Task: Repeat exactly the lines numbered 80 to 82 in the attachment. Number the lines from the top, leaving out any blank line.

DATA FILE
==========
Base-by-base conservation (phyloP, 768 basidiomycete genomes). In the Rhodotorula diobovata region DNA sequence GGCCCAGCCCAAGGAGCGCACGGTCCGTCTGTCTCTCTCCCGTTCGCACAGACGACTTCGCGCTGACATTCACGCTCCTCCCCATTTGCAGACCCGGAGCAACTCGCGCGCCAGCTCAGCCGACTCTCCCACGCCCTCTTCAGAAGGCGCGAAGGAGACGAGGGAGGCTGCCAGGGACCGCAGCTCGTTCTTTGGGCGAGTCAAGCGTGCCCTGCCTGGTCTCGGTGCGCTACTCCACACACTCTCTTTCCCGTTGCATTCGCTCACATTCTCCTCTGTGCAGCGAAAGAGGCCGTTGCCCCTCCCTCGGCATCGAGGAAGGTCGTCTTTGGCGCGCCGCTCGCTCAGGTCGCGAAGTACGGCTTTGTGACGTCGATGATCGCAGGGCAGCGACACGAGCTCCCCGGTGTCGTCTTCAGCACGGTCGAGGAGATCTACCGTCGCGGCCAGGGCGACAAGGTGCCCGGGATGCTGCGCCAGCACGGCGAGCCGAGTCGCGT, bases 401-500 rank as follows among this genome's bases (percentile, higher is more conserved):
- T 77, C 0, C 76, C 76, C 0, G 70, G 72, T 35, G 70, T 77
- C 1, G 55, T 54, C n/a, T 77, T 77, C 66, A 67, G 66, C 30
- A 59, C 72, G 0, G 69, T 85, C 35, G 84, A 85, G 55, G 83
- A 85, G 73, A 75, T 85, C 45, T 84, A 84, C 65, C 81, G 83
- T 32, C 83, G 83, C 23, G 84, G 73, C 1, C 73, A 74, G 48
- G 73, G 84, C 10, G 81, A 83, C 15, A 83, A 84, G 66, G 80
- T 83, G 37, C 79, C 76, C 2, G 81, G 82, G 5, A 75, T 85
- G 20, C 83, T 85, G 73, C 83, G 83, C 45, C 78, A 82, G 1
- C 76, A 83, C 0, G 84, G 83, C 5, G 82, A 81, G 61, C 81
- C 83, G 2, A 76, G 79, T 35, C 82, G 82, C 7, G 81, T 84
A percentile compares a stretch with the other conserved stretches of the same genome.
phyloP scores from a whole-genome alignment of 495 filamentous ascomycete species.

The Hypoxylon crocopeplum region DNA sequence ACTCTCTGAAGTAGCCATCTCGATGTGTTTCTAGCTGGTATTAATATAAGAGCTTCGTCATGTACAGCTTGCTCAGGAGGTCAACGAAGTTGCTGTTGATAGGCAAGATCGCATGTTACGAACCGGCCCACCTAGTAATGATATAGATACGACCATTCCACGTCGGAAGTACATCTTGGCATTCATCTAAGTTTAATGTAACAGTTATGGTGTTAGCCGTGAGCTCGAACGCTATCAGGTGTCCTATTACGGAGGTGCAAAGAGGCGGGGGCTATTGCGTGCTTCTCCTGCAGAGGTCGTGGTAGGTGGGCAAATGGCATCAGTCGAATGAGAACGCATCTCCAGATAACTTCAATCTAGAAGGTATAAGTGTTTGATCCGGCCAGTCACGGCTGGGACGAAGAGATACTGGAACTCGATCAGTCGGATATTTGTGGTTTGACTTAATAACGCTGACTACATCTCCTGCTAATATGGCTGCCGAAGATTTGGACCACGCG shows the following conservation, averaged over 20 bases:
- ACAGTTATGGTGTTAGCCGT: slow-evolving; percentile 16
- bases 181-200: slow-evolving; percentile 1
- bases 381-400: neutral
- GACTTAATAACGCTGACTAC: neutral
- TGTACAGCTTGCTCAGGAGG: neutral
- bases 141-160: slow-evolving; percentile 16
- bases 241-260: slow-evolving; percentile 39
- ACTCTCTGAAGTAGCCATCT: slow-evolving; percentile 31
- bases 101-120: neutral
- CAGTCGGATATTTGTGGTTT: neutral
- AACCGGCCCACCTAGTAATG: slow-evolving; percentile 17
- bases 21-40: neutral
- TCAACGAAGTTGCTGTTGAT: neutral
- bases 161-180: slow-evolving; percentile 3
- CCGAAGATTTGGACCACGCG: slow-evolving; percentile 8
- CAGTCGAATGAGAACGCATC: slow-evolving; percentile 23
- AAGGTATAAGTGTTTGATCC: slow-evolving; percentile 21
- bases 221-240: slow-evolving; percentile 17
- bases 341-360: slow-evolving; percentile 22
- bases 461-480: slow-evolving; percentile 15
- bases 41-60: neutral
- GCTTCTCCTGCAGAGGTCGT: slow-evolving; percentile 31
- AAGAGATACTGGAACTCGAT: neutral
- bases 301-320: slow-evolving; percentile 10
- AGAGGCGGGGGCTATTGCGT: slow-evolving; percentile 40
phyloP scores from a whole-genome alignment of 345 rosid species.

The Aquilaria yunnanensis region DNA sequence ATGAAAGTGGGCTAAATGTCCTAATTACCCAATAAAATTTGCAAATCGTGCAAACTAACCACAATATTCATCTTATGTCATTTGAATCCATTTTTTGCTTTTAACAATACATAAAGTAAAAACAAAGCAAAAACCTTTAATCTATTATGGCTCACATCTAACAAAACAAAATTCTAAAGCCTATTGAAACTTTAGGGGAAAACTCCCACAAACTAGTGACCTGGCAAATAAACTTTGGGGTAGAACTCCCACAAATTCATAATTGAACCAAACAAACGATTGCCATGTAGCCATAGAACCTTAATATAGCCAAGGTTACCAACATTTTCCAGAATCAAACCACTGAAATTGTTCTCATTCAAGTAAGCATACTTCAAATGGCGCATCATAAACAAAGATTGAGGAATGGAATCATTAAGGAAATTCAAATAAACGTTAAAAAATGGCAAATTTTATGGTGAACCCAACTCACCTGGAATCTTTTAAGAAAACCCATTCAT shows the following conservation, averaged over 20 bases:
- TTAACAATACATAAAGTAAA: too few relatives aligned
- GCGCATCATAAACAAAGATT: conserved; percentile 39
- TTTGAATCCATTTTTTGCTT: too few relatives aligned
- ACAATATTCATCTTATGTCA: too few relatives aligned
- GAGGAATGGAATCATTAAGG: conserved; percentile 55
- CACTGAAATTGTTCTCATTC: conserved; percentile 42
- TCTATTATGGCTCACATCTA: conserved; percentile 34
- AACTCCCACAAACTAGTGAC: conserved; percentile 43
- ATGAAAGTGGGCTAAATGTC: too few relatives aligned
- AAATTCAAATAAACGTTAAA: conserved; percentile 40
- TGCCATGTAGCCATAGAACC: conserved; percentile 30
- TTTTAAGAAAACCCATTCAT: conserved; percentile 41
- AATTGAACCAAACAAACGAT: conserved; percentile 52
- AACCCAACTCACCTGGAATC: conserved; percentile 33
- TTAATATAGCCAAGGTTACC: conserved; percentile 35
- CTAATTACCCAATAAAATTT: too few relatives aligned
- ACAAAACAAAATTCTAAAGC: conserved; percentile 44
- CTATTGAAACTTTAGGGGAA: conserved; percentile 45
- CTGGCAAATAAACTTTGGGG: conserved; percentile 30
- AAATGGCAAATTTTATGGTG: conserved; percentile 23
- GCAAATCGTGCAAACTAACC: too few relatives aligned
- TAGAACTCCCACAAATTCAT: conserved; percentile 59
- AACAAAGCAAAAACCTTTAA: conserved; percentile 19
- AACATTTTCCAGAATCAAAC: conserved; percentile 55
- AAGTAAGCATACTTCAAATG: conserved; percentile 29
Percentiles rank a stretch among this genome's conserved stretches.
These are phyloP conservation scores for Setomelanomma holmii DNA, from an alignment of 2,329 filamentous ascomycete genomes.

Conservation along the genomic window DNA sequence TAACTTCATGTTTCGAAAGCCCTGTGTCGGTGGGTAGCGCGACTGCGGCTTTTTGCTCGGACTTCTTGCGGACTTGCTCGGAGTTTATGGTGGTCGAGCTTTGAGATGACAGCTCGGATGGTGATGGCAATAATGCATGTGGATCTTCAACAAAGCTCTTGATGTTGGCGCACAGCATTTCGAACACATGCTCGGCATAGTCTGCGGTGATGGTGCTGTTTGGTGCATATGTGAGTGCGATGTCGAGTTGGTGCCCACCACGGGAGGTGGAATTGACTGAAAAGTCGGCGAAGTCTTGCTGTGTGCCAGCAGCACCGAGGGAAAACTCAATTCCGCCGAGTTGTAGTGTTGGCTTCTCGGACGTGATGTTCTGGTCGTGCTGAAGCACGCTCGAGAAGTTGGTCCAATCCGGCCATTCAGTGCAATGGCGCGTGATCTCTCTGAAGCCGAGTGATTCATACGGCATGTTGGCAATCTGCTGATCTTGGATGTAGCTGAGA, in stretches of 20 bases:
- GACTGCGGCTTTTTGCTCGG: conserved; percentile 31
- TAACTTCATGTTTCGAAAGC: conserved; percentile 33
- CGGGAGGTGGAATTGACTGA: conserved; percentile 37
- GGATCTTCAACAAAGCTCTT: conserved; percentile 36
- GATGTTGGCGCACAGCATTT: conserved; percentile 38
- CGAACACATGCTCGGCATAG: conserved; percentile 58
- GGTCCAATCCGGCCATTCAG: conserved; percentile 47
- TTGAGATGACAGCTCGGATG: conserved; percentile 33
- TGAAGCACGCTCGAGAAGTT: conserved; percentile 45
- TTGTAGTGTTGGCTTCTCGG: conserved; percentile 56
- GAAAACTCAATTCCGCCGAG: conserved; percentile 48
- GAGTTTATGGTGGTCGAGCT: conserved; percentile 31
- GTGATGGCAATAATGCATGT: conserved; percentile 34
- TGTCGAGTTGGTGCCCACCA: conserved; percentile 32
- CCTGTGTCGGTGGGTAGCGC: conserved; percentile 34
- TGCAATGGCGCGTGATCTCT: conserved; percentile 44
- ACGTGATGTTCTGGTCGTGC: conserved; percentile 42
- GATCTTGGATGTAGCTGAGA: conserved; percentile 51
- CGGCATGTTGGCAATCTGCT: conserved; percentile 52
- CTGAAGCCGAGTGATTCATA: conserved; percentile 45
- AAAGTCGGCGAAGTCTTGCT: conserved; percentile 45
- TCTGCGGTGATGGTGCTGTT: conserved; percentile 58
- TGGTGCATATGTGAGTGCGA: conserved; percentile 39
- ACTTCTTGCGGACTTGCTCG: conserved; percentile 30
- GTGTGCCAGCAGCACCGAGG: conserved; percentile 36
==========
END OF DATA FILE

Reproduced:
- GAAAACTCAATTCCGCCGAG: conserved; percentile 48
- GAGTTTATGGTGGTCGAGCT: conserved; percentile 31
- GTGATGGCAATAATGCATGT: conserved; percentile 34